Pope Calls Holy Land Symbol of God's Love

Reflects on his 8-Day Pilgrimage to Region

Print Friendly, PDF & Email
Share this Entry

VATICAN CITY, MAY 17, 2009 (Zenit.org).- Even though the Holy Land seems to be a symbol of division and conflict, it’s actually a symbol of the peace and love that God wants for all his children, says Benedict XVI.

Before praying of the midday Regina Caeli with those gathered in St. Peter’s Square, the Pope reflected today on his recent eight-day tour of Jordan, Israel and the Palestinian territories. He returned Friday.

«The Holy Land, symbol of God’s love for his people and for the whole of humanity, is also a symbol of the freedom and the peace that God wants for all his children,» the Holy Father said. «In fact, however, the history of yesterday and today shows that precisely that Land has become the symbol of the opposite, that is, of divisions and interminable conflicts between brothers.»

The Pontiff explained that the Holy Land «has been called a ‘fifth Gospel,’ because here we see, indeed touch, the reality of the history that God realized together with men — beginning with the places of Abraham’s life to the places of Jesus’ life, from the incarnation to the empty tomb, sign of his resurrection.»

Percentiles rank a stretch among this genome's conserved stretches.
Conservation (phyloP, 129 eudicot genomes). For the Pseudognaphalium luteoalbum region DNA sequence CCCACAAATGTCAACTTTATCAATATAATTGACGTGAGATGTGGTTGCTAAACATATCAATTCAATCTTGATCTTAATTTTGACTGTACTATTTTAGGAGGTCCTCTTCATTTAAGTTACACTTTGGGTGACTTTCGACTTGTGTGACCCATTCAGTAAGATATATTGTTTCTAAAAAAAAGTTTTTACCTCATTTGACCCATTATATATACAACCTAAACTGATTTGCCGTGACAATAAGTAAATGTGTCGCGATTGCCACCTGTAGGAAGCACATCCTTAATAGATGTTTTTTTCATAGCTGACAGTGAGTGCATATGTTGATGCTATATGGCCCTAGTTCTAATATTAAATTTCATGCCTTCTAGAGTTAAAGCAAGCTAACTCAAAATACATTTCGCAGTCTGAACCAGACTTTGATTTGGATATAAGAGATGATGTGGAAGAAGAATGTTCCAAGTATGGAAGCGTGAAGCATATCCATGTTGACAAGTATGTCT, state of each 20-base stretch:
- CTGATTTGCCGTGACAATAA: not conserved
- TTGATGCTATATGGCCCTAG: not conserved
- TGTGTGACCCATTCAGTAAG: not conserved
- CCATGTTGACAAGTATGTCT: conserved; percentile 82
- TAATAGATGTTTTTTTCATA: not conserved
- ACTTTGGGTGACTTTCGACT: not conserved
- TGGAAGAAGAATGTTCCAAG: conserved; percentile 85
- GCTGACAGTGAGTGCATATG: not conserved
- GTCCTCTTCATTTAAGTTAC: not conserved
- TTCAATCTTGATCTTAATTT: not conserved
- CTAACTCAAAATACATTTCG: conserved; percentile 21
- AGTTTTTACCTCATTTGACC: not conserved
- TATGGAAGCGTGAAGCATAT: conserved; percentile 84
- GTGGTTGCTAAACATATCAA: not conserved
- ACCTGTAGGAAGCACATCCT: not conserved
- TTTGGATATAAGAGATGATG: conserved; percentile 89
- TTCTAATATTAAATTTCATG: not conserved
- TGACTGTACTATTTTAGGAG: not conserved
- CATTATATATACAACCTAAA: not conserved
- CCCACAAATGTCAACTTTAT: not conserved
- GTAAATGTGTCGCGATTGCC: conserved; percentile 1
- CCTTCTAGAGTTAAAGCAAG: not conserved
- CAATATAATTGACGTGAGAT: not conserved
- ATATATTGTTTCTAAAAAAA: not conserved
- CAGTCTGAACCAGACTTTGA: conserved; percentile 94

«Yes, God came to this land, he acted with us in this world,» he continued. «But here we can say still more: The Holy Land, because of its very history, can be considered a microcosm that recapitulates in itself God’s arduous journey with humanity.

«A journey that implicates even the cross with sin, but — with the abundance of divine love — the joy of the Holy Spirit too, the resurrection already begun, and it is the journey, through the valley of our suffering, to the Kingdom of God, the kingdom that is not of this world, but that lives in this world and must penetrate it with its power of justice and peace.»

«Salvation history begins with the election of one man, Abraham, and of people, Israel, but its aim is universality, the salvation of all nations,» Benedict XVI added. «Salvation history is always marked by this intersection of particularity and universality.»

Print Friendly, PDF & Email
Share this Entry


Support ZENIT

If you liked this article, support ZENIT now with a donation